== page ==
GETTING THE KNACK OF INTERNATIONAL DIPLOMACY…. There was a bit of a stir this week when President Obama intervened at the G20 summit to resolve a dispute over tax havens between France and China. The substance of Obama’s role seemed pretty minor — the president proposed that the G20 merely “take note” of offending tax havens based on a list published by the Organization for Economic Cooperation and Development, instead of “spotlighting” the list — but these diplomatic nuances make or break agreements all the time.
Obama apparently had another opportunity to show some negotiating skills yesterday.
At the NATO summit, member nations were poised to make Danish Prime Minister Anders Fogh Rasmussen the next secretary general of NATO, but officials from Turkey objected, and wanted the opportunity to raise objections.
ABC’s Jake Tapper and Sunlen Miller, relying on an official in the room who isn’t part of the Obama administration, reported that the president, after voicing his support for Rasmussen, was able to play “the lead role” in resolving the tension.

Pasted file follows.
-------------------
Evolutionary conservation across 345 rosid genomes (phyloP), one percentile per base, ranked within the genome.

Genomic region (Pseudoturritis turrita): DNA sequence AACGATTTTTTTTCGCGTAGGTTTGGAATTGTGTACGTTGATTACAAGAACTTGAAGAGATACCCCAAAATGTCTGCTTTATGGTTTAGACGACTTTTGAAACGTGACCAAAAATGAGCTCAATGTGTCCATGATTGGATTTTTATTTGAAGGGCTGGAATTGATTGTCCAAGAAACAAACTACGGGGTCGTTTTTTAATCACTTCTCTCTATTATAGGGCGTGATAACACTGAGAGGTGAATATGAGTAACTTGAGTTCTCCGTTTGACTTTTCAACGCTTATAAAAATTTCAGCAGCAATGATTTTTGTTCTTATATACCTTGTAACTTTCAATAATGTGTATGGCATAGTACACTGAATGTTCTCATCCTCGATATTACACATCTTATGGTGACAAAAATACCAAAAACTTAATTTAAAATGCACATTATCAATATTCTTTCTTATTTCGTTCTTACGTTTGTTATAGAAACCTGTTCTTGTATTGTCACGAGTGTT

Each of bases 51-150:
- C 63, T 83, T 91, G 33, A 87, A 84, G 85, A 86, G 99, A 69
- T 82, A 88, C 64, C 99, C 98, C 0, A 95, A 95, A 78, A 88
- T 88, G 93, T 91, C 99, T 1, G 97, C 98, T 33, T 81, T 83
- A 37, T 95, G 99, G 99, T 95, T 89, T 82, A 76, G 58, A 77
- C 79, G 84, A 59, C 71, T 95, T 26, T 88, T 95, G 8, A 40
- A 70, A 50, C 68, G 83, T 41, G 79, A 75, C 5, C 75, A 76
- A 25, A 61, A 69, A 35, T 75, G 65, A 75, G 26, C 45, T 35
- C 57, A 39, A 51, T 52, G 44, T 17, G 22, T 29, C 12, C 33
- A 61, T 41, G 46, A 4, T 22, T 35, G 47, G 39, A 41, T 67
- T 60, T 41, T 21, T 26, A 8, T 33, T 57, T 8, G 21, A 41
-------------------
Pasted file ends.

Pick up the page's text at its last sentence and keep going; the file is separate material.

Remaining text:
Obama told his fellow NATO leaders that he believed Rasmussen was the right man for the job, but that everyone needs to be convinced. Mr. Obama told the leaders that all countries need to be able voice their concerns.
With that, Turkish President Abdullah Gul voiced his concerns. This enabled Gul to avoid “feeling like a decision was already precooked,” the source says. “This was critical because like other countries, if you’re put in a corner then you recede. If you feel like people are forcing you into a decision that has already been made you’ll rebel.”
Adds the source: “It’s important for small counties to feel that they have a voice. Obama gave this to Turkey.”
Obama, Rasmussen, and Gul met privately, twice, and returned to the main session all smiles, “indicating that a deal of some sort had been clinched.”
A non-Obama administration source told ABC, “This was a different style than what the leader are used to from a U.S. President. Obama was instrumental in making this happen. Obama eventually clenched the decision with his leadership — and because he listened to what people said.”
Like the G20 story, this seems pretty simple. Obama apparently smoothed over a point of potential conflict by encouraging Turkey to have a chance to raise concerns. That is hardly the stuff of a multi-level game of diplomatic chess.
But obvious or not, President Obama is winning some plaudits for stepping up and showing some leadership on the international stage — a task his predecessor was unable to pull off.